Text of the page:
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Hip Hip Hooray
Knowledge Center

Hip Hip Hooray

June 4, 2018
Older woman stretching alongside other older women.

You can protect yourself from hip fractures by eating a diet that includes calcium and Vitamin D, creating a safe home environment and regularly participating in a program of moderate exercise. Most hip fractures are caused by weak bone and the impact from a fall. Hip fractures are breaks in the thighbone (femur) just below the hip joint. They are serious injuries and can limit mobility and independence. Hip fractures generally require surgery, hospitalization, and extended rehabilitation. Osteoporosis, a bone-thinning disorder, puts people at greater risk for broken bones, particularly fractures of the hip, wrist, and spine. Risk factors include:

  1. Nutrition: Low body weight and poor nutrition.
  2. Lifestyle: Smoking, excessive alcohol use, and lack of exercise.

 

Whatever your age or health status, you need calcium to keep your bones healthy. Even if women have gone through menopause or already have osteoporosis, increasing your intake of calcium and Vitamin D can decrease the risk of fracture. Vitamin D assists your body to absorb calcium. Most hip fractures occur as a result of a fall and most falls occur in the home. Many falls can be prevented by simple home safety improvements, such as removing clutter, providing enough lighting or adding safety bars in bathrooms. Hips have less work to support body weight if quadriceps, gluteals, hamstrings, and abdominal muscles are strong. Moderate exercise can slow bone loss, maintain muscle strength, and improve balance and coordination. Good exercise options include climbing stairs, jogging, hiking, swimming, dancing, weight training, and tai chi. Incorporate these hip exercises in your weekly routine:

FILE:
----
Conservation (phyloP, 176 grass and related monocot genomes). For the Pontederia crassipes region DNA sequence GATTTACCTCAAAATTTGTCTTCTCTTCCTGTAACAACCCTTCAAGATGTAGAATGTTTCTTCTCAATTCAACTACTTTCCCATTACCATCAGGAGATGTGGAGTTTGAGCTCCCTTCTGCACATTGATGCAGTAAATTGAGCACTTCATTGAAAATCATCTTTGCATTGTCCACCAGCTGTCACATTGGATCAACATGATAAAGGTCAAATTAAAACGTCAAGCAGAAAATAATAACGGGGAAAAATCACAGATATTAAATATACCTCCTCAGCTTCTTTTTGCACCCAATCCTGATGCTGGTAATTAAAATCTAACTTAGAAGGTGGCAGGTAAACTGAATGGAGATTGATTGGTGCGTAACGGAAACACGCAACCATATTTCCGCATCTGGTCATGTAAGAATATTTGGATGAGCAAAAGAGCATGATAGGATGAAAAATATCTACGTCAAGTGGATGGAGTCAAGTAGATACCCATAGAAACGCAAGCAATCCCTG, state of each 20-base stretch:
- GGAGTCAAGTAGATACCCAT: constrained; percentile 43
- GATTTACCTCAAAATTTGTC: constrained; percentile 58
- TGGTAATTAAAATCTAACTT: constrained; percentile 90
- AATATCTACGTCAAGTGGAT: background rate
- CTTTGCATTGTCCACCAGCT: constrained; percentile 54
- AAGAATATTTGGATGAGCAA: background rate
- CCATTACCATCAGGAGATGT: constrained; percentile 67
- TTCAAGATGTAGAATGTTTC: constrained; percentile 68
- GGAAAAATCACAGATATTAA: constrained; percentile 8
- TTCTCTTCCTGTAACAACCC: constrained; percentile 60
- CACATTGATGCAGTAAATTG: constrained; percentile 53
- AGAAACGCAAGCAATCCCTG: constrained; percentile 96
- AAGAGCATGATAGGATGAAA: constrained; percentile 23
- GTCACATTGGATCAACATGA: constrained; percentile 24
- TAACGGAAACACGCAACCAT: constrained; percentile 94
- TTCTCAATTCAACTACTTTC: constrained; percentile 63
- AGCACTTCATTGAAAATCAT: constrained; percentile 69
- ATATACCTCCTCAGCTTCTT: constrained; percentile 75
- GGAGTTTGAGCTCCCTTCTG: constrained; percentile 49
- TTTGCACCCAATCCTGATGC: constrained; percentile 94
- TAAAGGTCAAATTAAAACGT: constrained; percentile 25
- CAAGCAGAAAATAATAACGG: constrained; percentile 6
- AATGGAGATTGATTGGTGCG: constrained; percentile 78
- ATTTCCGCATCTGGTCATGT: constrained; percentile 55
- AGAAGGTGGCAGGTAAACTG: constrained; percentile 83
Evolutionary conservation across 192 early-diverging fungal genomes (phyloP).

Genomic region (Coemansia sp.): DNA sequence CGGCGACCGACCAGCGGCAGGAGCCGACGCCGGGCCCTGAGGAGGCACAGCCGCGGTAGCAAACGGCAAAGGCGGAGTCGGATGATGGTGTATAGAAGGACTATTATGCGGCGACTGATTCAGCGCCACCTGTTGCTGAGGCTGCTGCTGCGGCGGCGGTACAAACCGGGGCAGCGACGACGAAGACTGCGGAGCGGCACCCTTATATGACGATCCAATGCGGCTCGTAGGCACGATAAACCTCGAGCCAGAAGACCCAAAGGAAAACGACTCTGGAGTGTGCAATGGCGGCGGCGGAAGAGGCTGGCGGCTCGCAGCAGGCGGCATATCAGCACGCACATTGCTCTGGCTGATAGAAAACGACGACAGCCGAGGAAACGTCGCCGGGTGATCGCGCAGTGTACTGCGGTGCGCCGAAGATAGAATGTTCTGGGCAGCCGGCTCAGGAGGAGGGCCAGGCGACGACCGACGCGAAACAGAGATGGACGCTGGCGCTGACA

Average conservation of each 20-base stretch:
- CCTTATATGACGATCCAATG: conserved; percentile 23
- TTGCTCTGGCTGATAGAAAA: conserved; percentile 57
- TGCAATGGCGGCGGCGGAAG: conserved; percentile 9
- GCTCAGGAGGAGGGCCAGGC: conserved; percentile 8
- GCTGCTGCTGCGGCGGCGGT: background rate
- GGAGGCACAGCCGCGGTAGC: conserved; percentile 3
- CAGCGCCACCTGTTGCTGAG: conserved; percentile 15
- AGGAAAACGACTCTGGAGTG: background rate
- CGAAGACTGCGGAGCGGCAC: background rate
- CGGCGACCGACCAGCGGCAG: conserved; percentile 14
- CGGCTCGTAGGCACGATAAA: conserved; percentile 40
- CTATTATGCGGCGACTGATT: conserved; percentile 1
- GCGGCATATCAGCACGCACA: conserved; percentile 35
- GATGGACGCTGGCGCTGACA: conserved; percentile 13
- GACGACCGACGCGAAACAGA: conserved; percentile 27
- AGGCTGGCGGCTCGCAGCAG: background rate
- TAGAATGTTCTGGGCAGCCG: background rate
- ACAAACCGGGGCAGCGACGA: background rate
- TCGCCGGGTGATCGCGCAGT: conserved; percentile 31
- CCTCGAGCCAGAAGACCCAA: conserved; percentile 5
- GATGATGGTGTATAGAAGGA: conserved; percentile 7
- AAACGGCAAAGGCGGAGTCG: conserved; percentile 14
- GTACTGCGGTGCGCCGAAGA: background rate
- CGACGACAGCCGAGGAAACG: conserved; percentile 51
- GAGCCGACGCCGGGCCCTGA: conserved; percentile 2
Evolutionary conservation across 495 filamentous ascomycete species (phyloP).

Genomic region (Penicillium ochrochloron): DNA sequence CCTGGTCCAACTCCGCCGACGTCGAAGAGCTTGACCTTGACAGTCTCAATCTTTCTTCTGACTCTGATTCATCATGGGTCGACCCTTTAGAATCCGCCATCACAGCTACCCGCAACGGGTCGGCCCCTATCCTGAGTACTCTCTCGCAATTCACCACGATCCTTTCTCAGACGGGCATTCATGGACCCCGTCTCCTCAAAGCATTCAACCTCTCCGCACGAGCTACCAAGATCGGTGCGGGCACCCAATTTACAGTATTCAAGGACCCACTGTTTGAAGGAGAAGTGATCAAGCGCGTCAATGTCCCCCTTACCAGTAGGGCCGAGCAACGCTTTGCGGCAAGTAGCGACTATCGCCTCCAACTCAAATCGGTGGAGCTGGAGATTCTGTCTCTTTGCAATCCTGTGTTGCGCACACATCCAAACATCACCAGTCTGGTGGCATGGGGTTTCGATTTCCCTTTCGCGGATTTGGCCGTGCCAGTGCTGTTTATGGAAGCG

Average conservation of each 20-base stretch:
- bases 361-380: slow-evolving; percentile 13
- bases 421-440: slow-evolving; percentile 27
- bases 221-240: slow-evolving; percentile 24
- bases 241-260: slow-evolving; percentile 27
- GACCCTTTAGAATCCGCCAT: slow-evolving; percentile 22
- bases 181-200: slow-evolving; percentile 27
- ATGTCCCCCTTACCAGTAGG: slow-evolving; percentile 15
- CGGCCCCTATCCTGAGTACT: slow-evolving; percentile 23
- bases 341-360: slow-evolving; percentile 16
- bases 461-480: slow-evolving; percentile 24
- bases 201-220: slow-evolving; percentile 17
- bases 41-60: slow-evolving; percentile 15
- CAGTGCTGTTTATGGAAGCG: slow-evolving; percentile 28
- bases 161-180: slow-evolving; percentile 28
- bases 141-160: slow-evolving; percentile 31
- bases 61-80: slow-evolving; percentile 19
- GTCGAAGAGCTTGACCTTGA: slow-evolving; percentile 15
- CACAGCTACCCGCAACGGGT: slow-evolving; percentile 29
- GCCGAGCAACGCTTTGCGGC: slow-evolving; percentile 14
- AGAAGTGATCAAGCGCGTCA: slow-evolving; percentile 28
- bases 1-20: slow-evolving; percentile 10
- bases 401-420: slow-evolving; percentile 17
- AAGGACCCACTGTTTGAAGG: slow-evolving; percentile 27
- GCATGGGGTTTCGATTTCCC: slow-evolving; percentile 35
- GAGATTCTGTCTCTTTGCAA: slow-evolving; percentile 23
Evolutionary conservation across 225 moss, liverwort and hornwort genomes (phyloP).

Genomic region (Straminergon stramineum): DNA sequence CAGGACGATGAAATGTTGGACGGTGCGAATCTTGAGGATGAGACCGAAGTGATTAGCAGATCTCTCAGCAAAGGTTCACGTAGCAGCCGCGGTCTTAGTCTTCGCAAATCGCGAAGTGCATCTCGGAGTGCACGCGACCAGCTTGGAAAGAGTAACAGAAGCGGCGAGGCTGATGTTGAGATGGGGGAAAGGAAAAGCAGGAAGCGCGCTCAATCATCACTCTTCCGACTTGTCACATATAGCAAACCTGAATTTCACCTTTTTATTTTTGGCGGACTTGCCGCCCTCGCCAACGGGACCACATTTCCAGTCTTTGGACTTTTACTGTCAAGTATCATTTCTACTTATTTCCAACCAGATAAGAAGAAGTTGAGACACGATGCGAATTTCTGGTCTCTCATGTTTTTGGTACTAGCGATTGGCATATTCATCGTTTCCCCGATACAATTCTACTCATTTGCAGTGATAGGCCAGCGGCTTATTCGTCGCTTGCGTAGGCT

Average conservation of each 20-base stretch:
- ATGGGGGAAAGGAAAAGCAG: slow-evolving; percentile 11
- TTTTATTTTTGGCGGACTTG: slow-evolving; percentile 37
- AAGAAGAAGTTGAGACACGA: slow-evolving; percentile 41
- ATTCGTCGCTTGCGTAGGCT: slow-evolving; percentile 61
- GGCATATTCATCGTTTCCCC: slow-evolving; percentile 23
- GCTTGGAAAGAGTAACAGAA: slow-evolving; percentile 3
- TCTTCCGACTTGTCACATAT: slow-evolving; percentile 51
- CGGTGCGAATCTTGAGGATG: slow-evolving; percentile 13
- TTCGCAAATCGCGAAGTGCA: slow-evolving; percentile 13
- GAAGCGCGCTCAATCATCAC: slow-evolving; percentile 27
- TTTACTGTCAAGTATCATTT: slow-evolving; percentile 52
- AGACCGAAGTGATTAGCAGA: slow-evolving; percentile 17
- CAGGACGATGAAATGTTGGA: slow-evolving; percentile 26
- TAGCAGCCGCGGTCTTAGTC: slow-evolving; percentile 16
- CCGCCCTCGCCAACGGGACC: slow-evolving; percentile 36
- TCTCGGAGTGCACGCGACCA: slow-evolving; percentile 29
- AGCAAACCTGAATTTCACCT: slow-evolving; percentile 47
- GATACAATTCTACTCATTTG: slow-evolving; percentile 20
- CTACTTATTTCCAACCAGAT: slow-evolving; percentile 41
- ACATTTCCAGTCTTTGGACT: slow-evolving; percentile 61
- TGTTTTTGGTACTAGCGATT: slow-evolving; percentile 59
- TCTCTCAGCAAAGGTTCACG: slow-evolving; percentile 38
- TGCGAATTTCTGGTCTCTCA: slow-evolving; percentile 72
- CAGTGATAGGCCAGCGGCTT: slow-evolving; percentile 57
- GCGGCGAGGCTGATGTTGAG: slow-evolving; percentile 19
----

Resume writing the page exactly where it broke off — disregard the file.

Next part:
1. Hip thrust. Lie on the floor with knees bent and feet flat on the floor. Lift hips off the floor, pause and lower. 12 reps, 3 sets, 3 times per week.
  2. Deadlift. Holding a 5 to 10-pound dumbbell in each hand, lean forward with arms extended toward the floor. Lift one leg so that your back and leg are parallel to the floor. 8 reps on each leg, 3 sets, 3 times per week.
  3. Forward lunge. Take a long step forward with one foot. Drop into a lunge position. Return to a standing position. 15 reps on each leg, 3 times per week.

 

You can protect yourself from falls and fractured hips by changing your diet and making bone-healthy choices, reevaluating your home to add safety precautions, and adding your favorite hip cardio and strengthening exercises at least three times per week. Hip hip hooray!  

Source

OrthoInfo

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